hwd45

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About hwd45

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  • Birthday 12/11/1995

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    Abingdon, Oxfordshire, England, United Kingdom

My Tamagotchis

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    V1 x 3
    V2
    V3 x 2
    V4
    V4.5
    V5
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    Tama-Go
    Entama
    Eevee × Tamagotchi
    Tamagotchi On
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    Version 3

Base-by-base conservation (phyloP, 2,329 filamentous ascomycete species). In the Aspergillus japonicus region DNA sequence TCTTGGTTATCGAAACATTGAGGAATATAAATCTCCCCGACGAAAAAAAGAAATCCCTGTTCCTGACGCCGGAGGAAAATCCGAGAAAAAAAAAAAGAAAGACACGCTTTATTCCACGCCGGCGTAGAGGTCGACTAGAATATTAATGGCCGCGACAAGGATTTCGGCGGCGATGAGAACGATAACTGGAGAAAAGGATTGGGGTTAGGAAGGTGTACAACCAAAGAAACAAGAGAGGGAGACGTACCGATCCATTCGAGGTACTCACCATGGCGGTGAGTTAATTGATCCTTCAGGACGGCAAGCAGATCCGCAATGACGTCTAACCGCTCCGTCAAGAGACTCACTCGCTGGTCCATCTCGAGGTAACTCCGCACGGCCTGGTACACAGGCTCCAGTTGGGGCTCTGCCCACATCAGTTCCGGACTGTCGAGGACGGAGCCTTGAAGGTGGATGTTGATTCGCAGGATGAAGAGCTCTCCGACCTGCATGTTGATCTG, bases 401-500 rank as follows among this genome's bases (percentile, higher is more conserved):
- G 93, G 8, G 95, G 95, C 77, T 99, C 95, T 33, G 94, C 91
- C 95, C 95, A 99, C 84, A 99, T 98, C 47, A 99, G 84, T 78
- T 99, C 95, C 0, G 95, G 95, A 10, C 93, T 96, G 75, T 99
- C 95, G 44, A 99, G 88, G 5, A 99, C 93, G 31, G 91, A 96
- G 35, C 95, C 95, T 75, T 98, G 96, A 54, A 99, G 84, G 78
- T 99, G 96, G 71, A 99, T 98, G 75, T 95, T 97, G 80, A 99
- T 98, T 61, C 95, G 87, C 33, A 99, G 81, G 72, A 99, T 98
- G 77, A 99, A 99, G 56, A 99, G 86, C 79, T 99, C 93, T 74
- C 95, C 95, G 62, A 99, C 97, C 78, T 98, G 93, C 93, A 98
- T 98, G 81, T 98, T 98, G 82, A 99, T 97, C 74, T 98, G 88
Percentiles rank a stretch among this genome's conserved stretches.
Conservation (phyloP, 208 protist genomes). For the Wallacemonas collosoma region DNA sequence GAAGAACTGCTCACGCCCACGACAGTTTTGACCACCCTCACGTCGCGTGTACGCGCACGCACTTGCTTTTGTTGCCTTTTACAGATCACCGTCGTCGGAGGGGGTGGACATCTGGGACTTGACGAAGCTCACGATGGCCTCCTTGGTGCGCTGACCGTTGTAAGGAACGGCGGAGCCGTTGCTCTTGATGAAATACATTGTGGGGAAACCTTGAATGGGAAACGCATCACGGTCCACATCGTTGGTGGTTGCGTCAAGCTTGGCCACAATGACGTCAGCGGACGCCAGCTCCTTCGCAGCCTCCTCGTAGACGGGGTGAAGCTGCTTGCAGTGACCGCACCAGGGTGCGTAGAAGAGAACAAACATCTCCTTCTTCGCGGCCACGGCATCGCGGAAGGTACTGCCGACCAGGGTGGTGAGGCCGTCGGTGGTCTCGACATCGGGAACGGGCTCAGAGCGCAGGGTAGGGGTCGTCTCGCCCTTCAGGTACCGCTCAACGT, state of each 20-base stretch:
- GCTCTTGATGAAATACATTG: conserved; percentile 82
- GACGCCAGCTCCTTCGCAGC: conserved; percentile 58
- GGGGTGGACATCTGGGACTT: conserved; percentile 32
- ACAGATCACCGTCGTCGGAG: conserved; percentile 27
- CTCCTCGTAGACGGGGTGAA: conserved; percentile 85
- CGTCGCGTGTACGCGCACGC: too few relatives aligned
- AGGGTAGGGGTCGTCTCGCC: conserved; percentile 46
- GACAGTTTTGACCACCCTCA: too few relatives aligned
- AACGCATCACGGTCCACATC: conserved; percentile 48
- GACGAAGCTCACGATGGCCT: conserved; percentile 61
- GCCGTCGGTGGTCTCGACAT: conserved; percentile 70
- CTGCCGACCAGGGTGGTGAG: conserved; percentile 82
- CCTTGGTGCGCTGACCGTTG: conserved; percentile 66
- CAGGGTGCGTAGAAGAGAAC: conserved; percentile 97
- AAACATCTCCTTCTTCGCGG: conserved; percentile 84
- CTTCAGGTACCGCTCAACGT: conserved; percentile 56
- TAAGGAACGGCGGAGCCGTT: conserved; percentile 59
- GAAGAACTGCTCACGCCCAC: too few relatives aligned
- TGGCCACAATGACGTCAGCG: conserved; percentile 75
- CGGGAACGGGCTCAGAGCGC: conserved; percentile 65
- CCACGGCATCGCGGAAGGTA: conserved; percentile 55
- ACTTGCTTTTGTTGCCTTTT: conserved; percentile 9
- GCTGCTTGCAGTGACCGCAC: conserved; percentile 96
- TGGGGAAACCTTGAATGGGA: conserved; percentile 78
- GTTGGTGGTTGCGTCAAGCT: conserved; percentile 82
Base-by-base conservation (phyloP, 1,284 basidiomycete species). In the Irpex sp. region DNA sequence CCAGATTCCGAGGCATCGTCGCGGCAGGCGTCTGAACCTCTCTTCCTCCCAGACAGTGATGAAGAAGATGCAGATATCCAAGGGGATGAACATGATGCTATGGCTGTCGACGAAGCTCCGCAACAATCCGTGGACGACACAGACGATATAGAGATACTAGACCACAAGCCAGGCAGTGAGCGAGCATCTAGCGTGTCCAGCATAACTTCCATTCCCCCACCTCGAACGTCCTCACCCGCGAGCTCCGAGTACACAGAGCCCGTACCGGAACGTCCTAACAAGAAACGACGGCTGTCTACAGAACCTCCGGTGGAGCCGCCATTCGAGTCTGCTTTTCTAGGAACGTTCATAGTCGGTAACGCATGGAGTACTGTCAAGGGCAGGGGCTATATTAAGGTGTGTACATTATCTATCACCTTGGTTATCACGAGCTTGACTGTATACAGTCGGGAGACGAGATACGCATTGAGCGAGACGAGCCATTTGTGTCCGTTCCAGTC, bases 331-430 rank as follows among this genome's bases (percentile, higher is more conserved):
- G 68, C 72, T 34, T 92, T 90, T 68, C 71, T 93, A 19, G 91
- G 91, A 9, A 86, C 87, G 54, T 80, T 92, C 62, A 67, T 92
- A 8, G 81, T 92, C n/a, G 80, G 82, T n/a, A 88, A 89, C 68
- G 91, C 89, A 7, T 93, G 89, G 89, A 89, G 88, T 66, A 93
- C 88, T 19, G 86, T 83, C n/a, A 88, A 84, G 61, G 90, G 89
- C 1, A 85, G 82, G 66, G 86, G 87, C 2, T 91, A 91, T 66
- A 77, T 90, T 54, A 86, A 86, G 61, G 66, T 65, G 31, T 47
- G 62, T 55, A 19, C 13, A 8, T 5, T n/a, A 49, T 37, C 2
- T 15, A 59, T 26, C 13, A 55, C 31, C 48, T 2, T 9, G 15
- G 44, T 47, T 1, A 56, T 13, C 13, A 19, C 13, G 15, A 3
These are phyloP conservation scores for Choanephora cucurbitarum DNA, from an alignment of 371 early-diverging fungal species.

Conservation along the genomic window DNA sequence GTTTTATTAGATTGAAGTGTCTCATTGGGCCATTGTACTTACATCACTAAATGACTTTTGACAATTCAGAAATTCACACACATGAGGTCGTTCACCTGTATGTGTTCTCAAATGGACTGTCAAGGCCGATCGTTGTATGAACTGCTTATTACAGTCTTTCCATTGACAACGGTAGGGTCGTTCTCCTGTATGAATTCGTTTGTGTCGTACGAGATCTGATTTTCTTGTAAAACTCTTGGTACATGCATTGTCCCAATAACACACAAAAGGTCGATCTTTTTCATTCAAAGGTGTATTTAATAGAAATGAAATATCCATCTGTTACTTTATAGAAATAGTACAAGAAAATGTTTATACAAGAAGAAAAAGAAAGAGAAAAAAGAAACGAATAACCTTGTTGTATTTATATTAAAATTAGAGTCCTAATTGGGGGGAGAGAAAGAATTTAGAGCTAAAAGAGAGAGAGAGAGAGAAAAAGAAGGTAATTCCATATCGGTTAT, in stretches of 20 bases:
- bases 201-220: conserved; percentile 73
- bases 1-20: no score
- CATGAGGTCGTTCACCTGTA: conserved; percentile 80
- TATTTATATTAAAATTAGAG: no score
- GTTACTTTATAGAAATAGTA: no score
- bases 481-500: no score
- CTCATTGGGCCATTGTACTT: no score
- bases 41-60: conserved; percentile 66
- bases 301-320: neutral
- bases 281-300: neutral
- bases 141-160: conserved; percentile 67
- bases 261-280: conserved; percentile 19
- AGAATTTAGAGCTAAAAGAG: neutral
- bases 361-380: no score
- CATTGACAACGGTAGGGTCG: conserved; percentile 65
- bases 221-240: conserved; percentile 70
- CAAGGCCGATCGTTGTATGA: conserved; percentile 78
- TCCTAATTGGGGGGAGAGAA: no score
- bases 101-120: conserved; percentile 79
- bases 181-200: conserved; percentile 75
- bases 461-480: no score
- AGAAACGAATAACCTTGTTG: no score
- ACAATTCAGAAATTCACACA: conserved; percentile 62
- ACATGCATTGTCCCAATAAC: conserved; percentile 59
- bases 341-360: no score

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  1. It's been a while since I gave an update, and I don't really have all that much to add. It seems like there's not really that many versions left to document, so I'm pretty chuffed that we've managed to make it this far and discover this much. ROM versions are an interesting piece of history worth preserving! But... there has been something on my mind lately regarding some of the really unusual devices I've encountered in my time researching. Every unusual device I've encountered has revealed something new about Tamagotchi's history. Let's briefly talk about a couple of these unusual Tamagotchis. So a few months ago, a user in the Tamagotchi Collectors Discord received two wave 1 US V1s. We were expecting at least one of the devices to use ROM Version 4.0, but they instead used 4.1 and 4.2. As I recall, this was the first time a wave 1 shell had been observed to use 4.2. Closer analysis of the 4.1 revealed something else unusual - the hardware was akin to that of a European device instead of an American one. The sound effects, the jumpers on the board, the screen - none of it matched what would be expected of a US device. Later on it was noted that the paint job on the device was also slightly different to other US devices - the logo was the wrong size and placed slightly differently. This wasn't the first time we'd seen this though - if you've ever compared one of the Spanish language devices to the English ones, you might have noticed the exact same differences in the logo printing. We still don't fully know why the V1 in question features these differences, but the similarities to the Spanish devices are undeniable - they also use similar hardware to the European devices. It's possible that this V1 was an early South American device, before the implementation of the Spanish language version, but who knows. At the very least, it's an indication that each region had its own unique and interesting history of Tamagotchi releases. Speaking of which... A while back I mentioned that one particularly rare ROM version for the V4 had been found - A4.7 E. This has so far only been observed once, and its manufacture date was a particularly late 31st March 2008, over a year after the initial release of the V4. This is not the only unusually late date that has been observed. Some V1s released in Europe and Australia were manufactured in late 2004 to early 2005, resulting in a relatively rare ROM version, 2.4; some European V2 shells weren't released until early 2006; and we've also found a V3 with a manufacture date of 20th August 2007, an extremely late date for a V3. While I'm not sure that all of these devices have anything particular in common, it has been observed that the extremely late V3 and V4 were actually released in Greece and featured Greek packaging. I'm used to thinking of Europe as being one whole collective when it comes to Tamagotchi releases, but apparently some regions received new versions much later than other regions. Not only that, but evidently, there were some ROM versions which seemed to only make themselves public through these unusual releases. The V3 had a standard A3 3 ROM, but that hasn't deterred me from hoping that other Greek devices are found in the future (some of the super late ones might have been released in other countries too, I'm not sure - Greece is just a common denominator right now). Could there be a V1 VER 2.5? A V2 VER A.7? Perhaps a late V4.5 or V5? If I do manage to encounter another extremely late release, I'll make sure to find out. The fact that after all this time we're still encountering new things to learn about Tamagotchis is fascinating to me, and I think that's one of the biggest appeals of this sort of research - you never know what else you have to learn.